Washington: A team of researchers has discovered a brain molecule that is responsible for regulating human emotion and mood.
The research team at the RIKEN Brain Science Institute has found that an enzyme called Rines regulates MAO-A, a major brain protein controlling emotion and mood. The enzyme is a potentially promising drug target for treating diseases associated with emotions such as depression.
Monoamine oxidase A (MAO-A) is an enzyme that breaks down serotonin, norephinephrine and dopamine, neurotransmitters well-known for their influence on emotion and mood.
Nicknamed the "warrior gene", a variant of the MAOA gene has been associated with increased risk of violent and anti-social behavior.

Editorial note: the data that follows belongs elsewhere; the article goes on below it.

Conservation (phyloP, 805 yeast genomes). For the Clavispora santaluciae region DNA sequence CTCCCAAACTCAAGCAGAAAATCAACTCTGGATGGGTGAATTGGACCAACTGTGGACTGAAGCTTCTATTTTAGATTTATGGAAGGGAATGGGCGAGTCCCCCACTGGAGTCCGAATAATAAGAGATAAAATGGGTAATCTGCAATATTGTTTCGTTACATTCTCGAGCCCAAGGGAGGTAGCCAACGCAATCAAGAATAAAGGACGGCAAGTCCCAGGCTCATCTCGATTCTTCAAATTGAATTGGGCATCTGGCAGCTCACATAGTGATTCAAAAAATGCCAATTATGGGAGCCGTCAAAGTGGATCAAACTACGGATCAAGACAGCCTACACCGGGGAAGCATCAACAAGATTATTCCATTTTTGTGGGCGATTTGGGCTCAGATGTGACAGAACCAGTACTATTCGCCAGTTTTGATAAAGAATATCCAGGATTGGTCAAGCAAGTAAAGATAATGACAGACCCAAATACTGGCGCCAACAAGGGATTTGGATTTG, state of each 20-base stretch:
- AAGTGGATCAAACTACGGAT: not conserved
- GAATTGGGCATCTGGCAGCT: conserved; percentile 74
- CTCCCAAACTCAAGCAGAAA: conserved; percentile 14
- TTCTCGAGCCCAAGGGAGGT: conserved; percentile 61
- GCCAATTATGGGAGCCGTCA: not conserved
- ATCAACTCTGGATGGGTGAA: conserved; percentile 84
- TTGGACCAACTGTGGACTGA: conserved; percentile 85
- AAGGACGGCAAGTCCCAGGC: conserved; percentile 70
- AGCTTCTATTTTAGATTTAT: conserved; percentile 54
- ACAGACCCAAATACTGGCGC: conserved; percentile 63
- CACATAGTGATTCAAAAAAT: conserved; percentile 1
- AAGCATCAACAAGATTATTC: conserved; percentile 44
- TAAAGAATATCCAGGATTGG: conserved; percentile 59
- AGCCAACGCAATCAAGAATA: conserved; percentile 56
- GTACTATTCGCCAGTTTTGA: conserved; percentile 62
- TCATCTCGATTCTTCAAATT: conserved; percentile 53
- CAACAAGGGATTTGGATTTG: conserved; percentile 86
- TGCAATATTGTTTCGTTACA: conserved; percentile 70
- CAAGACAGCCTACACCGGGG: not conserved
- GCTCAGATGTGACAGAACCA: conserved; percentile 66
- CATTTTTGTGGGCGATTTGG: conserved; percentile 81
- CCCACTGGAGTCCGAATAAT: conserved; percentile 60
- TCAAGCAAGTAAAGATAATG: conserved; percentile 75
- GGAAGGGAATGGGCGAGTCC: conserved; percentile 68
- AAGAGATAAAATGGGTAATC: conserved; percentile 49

While evidence points to a link between MAO-A levels and various emotional patterns, however, the mechanism controlling MAO-A levels in the brain has remained unknown.
The research team headed by Jun Aruga has shown for the first time that a ligase named Rines (RING finger-type E3 ubiquitin ligase) regulates these levels.
Their research shows that mice without the Rines gene exhibit impaired stress responses and enhanced anxiety, controlled in part through the regulation of MAO-A levels.
The study is published in Journal of Neuroscience.